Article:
A great horror film is often defined by its ability to engineer a specific kind of dread, one that slowly builds and takes on different forms during the course of its narrative. Predictable jump-scares and jarring background scores might offer easy entertainment to most audiences, but remarkable horror films over time have done away with these cliches and replaced them instead with gripping stories that astutely examine the human condition. The 2020 Australian horror-drama Relic directed by Natalie Erica James is one such example – it is a definitive psychological horror film that reinvents its genre by subverting tropes and crafting a narrative that is both terrifying and incredibly moving.
In Relic, Edna (Robyn Nevin), an elderly widowed matriarch of the family, suddenly goes missing, an event that brings her daughter Kay (Emily Mortimer) and her granddaughter Sam (Bella Heathcote) to their family home in the hope of finding her. Upon their arrival, Kay and Sam find their home filled with little notes that serve as reminders for Edna to perform her daily tasks, signalling the old woman’s slow descent into dementia. Mysterious events begin to unfold as soon as Kay and Sam find Edna and decide to stay with the ailing woman until she gets better. Edna’s erratic behaviour and the presence of a strange black mould on the walls of the house leave Kay and Sam bewildered as they try and make sense of their strange new predicament.
Relic’s biggest themes revolve around inherited trauma that spans generations in the form of mental illness. The supernatural entity in the film is dementia itself, a disease so potent and insidious, that it has the potential to permanently destroy multiple lives. Relic expertly mines horror from the idea of a fractured, fragmented family of women struggling to identify with themselves and each other. Edna and Kay seem to have a difficult relationship and Sam serves as a buffer between her grandmother and her mother. These three women find themselves leaning on each other as they battle the uncertainties of a terrifying disease that manifests itself in equally terrifying forms.
In an interview with Forbes, Natalie Erika James traces the origins of the cathartic story of Relic to a personal experience. She says, “My grandmother actually had Alzheimer’s herself. I started writing the project on the trip to go visit her, and it was the first time she couldn’t remember who I was… and the first time I had a sense of someone who had only ever looked at you with love looking at you like a stranger. That feeling really stuck with me.” Watching someone you love and cherish transform into an unrecognisable person because of an uncontrollable disease remains at the heart of Relic. This single realisation informs the characters and their actions, as they watch a family member become a stranger right in front of their eyes.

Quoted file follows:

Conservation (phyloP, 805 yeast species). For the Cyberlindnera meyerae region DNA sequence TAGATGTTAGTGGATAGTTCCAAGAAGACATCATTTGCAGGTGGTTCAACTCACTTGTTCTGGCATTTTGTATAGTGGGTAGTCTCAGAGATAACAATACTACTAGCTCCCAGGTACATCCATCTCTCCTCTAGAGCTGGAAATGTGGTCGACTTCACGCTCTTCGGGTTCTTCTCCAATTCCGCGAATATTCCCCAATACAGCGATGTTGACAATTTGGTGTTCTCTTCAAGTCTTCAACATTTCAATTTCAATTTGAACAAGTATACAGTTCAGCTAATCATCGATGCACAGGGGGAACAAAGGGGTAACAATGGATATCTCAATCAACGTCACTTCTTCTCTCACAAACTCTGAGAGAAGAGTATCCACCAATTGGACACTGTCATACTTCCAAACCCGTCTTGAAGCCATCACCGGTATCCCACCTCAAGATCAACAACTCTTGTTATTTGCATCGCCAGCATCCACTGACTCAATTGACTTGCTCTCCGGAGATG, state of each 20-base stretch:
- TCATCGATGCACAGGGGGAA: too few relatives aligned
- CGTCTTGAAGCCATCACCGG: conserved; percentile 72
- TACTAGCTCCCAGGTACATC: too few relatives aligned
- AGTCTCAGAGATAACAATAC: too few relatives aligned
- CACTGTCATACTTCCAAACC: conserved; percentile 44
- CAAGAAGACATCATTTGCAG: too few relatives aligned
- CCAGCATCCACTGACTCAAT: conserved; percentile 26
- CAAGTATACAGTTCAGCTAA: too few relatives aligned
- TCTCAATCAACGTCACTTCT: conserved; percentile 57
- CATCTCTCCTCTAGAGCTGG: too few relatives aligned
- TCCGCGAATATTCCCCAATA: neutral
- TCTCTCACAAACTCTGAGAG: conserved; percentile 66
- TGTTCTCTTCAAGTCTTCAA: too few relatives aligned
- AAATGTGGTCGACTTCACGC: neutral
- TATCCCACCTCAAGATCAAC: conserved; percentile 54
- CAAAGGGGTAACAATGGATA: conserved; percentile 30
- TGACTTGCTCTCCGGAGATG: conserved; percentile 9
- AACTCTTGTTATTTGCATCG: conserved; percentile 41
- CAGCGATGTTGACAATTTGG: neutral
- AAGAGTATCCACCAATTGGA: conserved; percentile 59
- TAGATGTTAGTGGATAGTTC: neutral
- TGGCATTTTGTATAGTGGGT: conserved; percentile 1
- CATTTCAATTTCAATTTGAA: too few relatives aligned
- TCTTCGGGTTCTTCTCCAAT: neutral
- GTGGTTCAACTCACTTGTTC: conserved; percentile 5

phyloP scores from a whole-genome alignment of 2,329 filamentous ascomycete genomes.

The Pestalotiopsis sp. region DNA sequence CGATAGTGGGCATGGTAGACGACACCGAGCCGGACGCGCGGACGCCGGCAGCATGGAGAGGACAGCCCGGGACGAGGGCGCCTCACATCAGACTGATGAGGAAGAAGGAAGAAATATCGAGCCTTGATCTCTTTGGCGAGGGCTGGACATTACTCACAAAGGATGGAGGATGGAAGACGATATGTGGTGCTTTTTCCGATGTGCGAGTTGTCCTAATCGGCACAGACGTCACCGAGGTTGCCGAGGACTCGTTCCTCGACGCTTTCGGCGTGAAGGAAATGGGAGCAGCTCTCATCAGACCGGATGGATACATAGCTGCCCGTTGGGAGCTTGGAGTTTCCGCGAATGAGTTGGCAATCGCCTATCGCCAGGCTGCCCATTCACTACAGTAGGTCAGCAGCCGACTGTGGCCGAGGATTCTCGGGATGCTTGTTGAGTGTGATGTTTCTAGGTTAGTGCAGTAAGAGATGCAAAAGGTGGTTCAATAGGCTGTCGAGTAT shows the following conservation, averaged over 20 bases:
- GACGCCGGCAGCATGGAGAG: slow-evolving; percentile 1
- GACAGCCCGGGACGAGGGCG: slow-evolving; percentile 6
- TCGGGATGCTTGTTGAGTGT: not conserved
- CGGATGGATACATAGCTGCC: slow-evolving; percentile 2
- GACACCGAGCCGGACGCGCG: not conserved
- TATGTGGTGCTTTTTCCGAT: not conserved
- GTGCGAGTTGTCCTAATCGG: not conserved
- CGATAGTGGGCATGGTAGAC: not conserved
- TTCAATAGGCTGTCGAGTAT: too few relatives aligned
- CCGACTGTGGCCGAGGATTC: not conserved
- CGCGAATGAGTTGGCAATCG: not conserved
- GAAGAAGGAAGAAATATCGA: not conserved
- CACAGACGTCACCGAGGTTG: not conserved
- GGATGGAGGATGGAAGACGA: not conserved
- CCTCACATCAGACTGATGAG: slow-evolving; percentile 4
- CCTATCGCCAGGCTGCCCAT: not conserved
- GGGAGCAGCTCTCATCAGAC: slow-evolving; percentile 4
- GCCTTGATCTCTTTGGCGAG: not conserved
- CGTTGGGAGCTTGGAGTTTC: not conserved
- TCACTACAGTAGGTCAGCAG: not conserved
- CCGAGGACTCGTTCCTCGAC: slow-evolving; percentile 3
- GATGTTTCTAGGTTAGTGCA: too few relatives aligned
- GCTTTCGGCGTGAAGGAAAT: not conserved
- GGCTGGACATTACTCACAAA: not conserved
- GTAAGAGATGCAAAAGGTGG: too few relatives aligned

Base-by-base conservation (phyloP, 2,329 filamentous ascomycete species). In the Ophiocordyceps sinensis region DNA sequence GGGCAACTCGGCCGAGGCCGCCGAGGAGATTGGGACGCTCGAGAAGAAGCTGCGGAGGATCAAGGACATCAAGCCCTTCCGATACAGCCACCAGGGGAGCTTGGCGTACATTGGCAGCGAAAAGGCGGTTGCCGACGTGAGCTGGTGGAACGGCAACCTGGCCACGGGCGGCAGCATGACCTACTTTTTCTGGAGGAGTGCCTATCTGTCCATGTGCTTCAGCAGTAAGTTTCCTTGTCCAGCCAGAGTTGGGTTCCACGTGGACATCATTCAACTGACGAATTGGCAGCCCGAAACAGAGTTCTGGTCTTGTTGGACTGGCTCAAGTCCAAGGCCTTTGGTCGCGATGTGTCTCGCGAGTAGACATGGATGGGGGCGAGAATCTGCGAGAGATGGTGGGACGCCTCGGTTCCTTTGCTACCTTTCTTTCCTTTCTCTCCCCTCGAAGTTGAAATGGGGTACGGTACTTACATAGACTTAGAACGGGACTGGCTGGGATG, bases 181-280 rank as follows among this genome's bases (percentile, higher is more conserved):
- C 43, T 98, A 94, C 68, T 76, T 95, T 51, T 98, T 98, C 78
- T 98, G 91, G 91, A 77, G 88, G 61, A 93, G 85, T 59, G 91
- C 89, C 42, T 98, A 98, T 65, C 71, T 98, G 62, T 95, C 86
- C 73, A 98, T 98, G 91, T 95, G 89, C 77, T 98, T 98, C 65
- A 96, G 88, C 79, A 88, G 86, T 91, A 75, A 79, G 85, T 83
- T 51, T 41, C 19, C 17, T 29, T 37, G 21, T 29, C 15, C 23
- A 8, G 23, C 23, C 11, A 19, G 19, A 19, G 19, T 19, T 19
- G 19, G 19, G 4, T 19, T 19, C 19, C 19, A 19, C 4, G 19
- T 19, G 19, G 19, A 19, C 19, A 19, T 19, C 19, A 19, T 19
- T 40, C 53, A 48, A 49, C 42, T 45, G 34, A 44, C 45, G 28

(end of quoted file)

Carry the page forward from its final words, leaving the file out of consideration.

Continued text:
The house, with its black mould that spreads, becomes a metaphor for Edna’s decaying mental health in Relic. She is trapped inside with no way out and is inadvertently drawing her family members in as well. As the film progresses, we discover the complexities of the house and the ways it has managed to trap Edna in its grasp, much like the mind does. A safe space that is expected to protect and nurture becomes the three women’s biggest adversary. Hidden doors and passageways serve as symbols for the human mind and we watch it morph and disintegrate, beyond the control of the protagonists in Relic.
While Erika James shows a keen eye for building a sense of unease with Edna’s unstable temperament, she is also careful to construct her as a sympathetic character in Relic, someone worthy of care and affection despite this terrifying transformation. In the same interview, Erika James adds, “For me, I guess it was always really important that we never see the menace in the film as something evil. I was really trying to recoil from this black-and-white view of things. And really what’s scary in the film for me is in the transformation, in the way that she lashes out and gets aggressive, violent. That’s what’s really scary.” Erika James’ distinct vision for her characters in Relic translates perfectly on screen, urging the audiences to reimagine the boundaries of horror cinema and the far-reaching potential it has to tell humane stories that go beyond gimmicks.
The feminist motifs in Relic are evident right from the beginning as its narrative relies solely on the three female protagonists and their frayed interpersonal relationships. While Sam and Kay find ways to care for Edna, they also revisit their difficult history with each. In spite of their circumstances, they find a way to come together in the time of a crisis. The director consistently builds an atmosphere of dread with a terrific background score that is never overpowering. Tension, fear and a sense of disquiet subtly occupy nearly every frame of Relic as it slowly builds to its devastating climax. The film successfully manages to mould a narrative that offers thoughtful observations on women, the spaces they occupy and how they overcome trauma within the realm of a horror film. It is also extremely universal in its exploration of familial grief that accompanies the realisation that you are slowly losing a loved one.
Featured image source: Bloody Disgusting